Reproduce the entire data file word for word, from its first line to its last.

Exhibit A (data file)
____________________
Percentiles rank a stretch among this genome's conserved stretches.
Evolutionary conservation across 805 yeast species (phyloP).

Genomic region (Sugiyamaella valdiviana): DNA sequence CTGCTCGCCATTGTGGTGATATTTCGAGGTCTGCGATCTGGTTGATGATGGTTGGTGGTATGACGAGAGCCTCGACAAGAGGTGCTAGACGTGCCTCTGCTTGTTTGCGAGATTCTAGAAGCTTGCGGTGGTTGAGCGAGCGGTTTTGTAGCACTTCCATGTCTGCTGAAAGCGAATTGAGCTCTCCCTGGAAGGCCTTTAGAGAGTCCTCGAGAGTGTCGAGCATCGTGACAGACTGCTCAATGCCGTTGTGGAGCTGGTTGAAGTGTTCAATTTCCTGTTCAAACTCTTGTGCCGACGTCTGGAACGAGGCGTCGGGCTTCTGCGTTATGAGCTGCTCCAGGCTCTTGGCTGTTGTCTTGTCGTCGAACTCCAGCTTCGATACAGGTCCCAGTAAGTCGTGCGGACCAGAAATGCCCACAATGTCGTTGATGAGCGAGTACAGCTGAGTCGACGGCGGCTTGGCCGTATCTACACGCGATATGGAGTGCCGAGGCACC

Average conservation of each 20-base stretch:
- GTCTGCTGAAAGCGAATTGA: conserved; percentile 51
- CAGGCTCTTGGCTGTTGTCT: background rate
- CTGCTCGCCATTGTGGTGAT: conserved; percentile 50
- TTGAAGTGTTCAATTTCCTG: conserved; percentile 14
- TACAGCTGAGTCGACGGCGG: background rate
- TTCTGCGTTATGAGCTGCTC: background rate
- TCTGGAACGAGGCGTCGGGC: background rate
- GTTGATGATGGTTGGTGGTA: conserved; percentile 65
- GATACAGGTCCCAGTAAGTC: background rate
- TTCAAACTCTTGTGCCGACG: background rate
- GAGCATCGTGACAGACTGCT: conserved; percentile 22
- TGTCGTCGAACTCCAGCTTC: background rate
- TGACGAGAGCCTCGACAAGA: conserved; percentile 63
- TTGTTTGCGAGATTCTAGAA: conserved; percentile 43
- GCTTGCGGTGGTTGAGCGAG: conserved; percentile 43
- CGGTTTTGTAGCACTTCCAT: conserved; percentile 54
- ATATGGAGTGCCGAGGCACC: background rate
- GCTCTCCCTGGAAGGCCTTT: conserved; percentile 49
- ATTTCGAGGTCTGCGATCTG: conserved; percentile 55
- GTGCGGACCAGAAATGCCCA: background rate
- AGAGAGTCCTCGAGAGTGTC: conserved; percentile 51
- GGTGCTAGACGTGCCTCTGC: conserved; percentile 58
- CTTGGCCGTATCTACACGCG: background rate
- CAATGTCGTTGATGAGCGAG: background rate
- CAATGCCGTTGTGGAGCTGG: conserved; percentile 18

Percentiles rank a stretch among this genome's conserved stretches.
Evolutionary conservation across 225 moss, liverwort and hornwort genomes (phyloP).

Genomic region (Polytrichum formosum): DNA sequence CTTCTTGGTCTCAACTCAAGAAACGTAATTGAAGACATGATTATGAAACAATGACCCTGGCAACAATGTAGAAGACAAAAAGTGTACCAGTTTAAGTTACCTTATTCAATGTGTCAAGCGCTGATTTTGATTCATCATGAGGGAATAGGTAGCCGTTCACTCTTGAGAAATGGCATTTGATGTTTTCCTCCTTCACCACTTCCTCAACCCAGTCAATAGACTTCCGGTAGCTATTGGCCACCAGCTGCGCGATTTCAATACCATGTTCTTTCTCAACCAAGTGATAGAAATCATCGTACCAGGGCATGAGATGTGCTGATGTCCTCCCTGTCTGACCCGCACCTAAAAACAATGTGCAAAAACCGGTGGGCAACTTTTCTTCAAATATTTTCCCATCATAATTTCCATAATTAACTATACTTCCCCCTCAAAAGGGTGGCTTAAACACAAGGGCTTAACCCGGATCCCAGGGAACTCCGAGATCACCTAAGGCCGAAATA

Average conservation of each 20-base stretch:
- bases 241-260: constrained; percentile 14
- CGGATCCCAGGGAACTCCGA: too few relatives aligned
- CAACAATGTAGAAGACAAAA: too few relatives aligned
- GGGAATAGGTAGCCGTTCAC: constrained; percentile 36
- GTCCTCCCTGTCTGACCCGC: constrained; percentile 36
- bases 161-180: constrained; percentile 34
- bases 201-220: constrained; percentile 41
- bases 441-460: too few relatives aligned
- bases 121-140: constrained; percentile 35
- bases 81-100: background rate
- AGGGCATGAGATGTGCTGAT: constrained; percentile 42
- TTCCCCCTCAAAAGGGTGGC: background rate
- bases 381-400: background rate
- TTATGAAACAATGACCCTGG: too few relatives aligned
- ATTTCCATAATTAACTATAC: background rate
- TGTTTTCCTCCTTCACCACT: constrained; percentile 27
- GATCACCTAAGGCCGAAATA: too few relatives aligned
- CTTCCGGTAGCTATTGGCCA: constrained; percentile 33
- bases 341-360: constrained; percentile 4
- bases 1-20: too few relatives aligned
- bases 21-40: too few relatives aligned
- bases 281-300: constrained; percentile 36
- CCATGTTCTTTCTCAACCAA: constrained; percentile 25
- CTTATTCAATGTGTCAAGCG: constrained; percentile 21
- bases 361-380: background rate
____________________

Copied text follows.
Percentiles rank a stretch among this genome's conserved stretches.
Evolutionary conservation across 805 yeast species (phyloP).

Genomic region (Sugiyamaella valdiviana): DNA sequence CTGCTCGCCATTGTGGTGATATTTCGAGGTCTGCGATCTGGTTGATGATGGTTGGTGGTATGACGAGAGCCTCGACAAGAGGTGCTAGACGTGCCTCTGCTTGTTTGCGAGATTCTAGAAGCTTGCGGTGGTTGAGCGAGCGGTTTTGTAGCACTTCCATGTCTGCTGAAAGCGAATTGAGCTCTCCCTGGAAGGCCTTTAGAGAGTCCTCGAGAGTGTCGAGCATCGTGACAGACTGCTCAATGCCGTTGTGGAGCTGGTTGAAGTGTTCAATTTCCTGTTCAAACTCTTGTGCCGACGTCTGGAACGAGGCGTCGGGCTTCTGCGTTATGAGCTGCTCCAGGCTCTTGGCTGTTGTCTTGTCGTCGAACTCCAGCTTCGATACAGGTCCCAGTAAGTCGTGCGGACCAGAAATGCCCACAATGTCGTTGATGAGCGAGTACAGCTGAGTCGACGGCGGCTTGGCCGTATCTACACGCGATATGGAGTGCCGAGGCACC

Average conservation of each 20-base stretch:
- GTCTGCTGAAAGCGAATTGA: conserved; percentile 51
- CAGGCTCTTGGCTGTTGTCT: background rate
- CTGCTCGCCATTGTGGTGAT: conserved; percentile 50
- TTGAAGTGTTCAATTTCCTG: conserved; percentile 14
- TACAGCTGAGTCGACGGCGG: background rate
- TTCTGCGTTATGAGCTGCTC: background rate
- TCTGGAACGAGGCGTCGGGC: background rate
- GTTGATGATGGTTGGTGGTA: conserved; percentile 65
- GATACAGGTCCCAGTAAGTC: background rate
- TTCAAACTCTTGTGCCGACG: background rate
- GAGCATCGTGACAGACTGCT: conserved; percentile 22
- TGTCGTCGAACTCCAGCTTC: background rate
- TGACGAGAGCCTCGACAAGA: conserved; percentile 63
- TTGTTTGCGAGATTCTAGAA: conserved; percentile 43
- GCTTGCGGTGGTTGAGCGAG: conserved; percentile 43
- CGGTTTTGTAGCACTTCCAT: conserved; percentile 54
- ATATGGAGTGCCGAGGCACC: background rate
- GCTCTCCCTGGAAGGCCTTT: conserved; percentile 49
- ATTTCGAGGTCTGCGATCTG: conserved; percentile 55
- GTGCGGACCAGAAATGCCCA: background rate
- AGAGAGTCCTCGAGAGTGTC: conserved; percentile 51
- GGTGCTAGACGTGCCTCTGC: conserved; percentile 58
- CTTGGCCGTATCTACACGCG: background rate
- CAATGTCGTTGATGAGCGAG: background rate
- CAATGCCGTTGTGGAGCTGG: conserved; percentile 18

Percentiles rank a stretch among this genome's conserved stretches.
Evolutionary conservation across 225 moss, liverwort and hornwort genomes (phyloP).

Genomic region (Polytrichum formosum): DNA sequence CTTCTTGGTCTCAACTCAAGAAACGTAATTGAAGACATGATTATGAAACAATGACCCTGGCAACAATGTAGAAGACAAAAAGTGTACCAGTTTAAGTTACCTTATTCAATGTGTCAAGCGCTGATTTTGATTCATCATGAGGGAATAGGTAGCCGTTCACTCTTGAGAAATGGCATTTGATGTTTTCCTCCTTCACCACTTCCTCAACCCAGTCAATAGACTTCCGGTAGCTATTGGCCACCAGCTGCGCGATTTCAATACCATGTTCTTTCTCAACCAAGTGATAGAAATCATCGTACCAGGGCATGAGATGTGCTGATGTCCTCCCTGTCTGACCCGCACCTAAAAACAATGTGCAAAAACCGGTGGGCAACTTTTCTTCAAATATTTTCCCATCATAATTTCCATAATTAACTATACTTCCCCCTCAAAAGGGTGGCTTAAACACAAGGGCTTAACCCGGATCCCAGGGAACTCCGAGATCACCTAAGGCCGAAATA

Average conservation of each 20-base stretch:
- bases 241-260: constrained; percentile 14
- CGGATCCCAGGGAACTCCGA: too few relatives aligned
- CAACAATGTAGAAGACAAAA: too few relatives aligned
- GGGAATAGGTAGCCGTTCAC: constrained; percentile 36
- GTCCTCCCTGTCTGACCCGC: constrained; percentile 36
- bases 161-180: constrained; percentile 34
- bases 201-220: constrained; percentile 41
- bases 441-460: too few relatives aligned
- bases 121-140: constrained; percentile 35
- bases 81-100: background rate
- AGGGCATGAGATGTGCTGAT: constrained; percentile 42
- TTCCCCCTCAAAAGGGTGGC: background rate
- bases 381-400: background rate
- TTATGAAACAATGACCCTGG: too few relatives aligned
- ATTTCCATAATTAACTATAC: background rate
- TGTTTTCCTCCTTCACCACT: constrained; percentile 27
- GATCACCTAAGGCCGAAATA: too few relatives aligned
- CTTCCGGTAGCTATTGGCCA: constrained; percentile 33
- bases 341-360: constrained; percentile 4
- bases 1-20: too few relatives aligned
- bases 21-40: too few relatives aligned
- bases 281-300: constrained; percentile 36
- CCATGTTCTTTCTCAACCAA: constrained; percentile 25
- CTTATTCAATGTGTCAAGCG: constrained; percentile 21
- bases 361-380: background rate